• Minimal Impact of COVID-19 Pandemic on the Mental Health and Wellbeing of People Living With Dementia Analysis of Matched Longitudinal Data From the IDEAL Study

      Sabatini, S.; Bennett, H.Q.; Martyr, A.; Collins, R.; Gamble, L.D.; Matthews, F.E.; Pentecost, C.; Dawson, E.; Hunt, A.; Parker, S.; et al. (2022-03-09)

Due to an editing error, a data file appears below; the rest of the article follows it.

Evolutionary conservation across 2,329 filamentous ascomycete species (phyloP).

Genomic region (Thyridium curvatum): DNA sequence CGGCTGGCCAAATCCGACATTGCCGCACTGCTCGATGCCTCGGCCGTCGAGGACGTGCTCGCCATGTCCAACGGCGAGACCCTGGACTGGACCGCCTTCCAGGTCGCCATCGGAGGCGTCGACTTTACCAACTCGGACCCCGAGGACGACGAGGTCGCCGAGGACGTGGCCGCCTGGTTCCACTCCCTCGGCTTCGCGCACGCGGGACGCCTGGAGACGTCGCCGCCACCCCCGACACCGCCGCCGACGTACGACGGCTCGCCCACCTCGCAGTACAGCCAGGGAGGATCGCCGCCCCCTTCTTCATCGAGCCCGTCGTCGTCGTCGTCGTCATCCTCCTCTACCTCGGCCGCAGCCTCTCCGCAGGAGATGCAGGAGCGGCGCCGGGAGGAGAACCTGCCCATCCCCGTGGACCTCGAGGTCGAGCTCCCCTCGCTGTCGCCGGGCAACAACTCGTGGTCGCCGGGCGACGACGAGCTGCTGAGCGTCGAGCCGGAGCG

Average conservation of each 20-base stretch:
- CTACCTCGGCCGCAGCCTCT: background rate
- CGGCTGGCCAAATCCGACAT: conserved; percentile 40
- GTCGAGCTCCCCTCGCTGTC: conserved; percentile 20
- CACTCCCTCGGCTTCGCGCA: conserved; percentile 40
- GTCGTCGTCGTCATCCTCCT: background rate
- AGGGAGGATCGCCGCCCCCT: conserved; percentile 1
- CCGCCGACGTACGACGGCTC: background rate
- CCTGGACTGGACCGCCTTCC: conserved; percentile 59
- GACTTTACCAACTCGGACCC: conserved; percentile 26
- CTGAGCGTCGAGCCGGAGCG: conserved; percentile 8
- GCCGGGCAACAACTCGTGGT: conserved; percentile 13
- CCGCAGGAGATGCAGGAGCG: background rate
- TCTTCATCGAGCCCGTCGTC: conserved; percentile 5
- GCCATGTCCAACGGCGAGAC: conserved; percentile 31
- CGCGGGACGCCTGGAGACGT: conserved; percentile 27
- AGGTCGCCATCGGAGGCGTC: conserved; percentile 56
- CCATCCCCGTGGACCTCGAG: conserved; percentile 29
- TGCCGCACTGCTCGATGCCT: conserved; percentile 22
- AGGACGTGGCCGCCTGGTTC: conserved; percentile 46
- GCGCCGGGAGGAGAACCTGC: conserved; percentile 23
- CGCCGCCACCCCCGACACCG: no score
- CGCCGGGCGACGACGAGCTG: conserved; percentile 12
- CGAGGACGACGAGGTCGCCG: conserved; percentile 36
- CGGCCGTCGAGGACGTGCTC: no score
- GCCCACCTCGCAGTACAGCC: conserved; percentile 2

Objective: Research suggests a decline in the mental health and wellbeing of people with dementia (PwD) during the COVID-19 pandemic; however few studies have compared data collected pre-pandemic and during the pandemic. Moreover, none have compared this change with what would be expected due to dementia progression. We explored whether PwD experienced changes in mental health and wellbeing by comparing pre-pandemic and pandemic data, and drew comparisons with another group of PwD questioned on two occasions prior to the pandemic. Methods: Community-dwelling PwD enrolled in the IDEAL programme were split into two groups matched for age group, sex, dementia diagnosis, and time since diagnosis. Although each group was assessed twice, one was assessed prior to and during the pandemic (pandemic group; n = 115) whereas the other was assessed prior to the pandemic (pre-pandemic group; n = 230). PwD completed measures of mood, sense of self, wellbeing, optimism, quality of life, and life satisfaction. Results: Compared to the pre-pandemic group, the pandemic group were less likely to report mood problems, or be pessimistic, but more likely to become dissatisfied with their lives. There were no changes in continuity in sense of self, wellbeing, and quality of life. Discussion: Results suggest the pandemic had little effect on the mental health and wellbeing of PwD, with any changes observed likely to be consistent with expected rates of decline due to dementia. Although personal accounts attest to the challenges experienced, PwD appear to have been resilient to the impact of lockdown and social restrictions during the pandemic.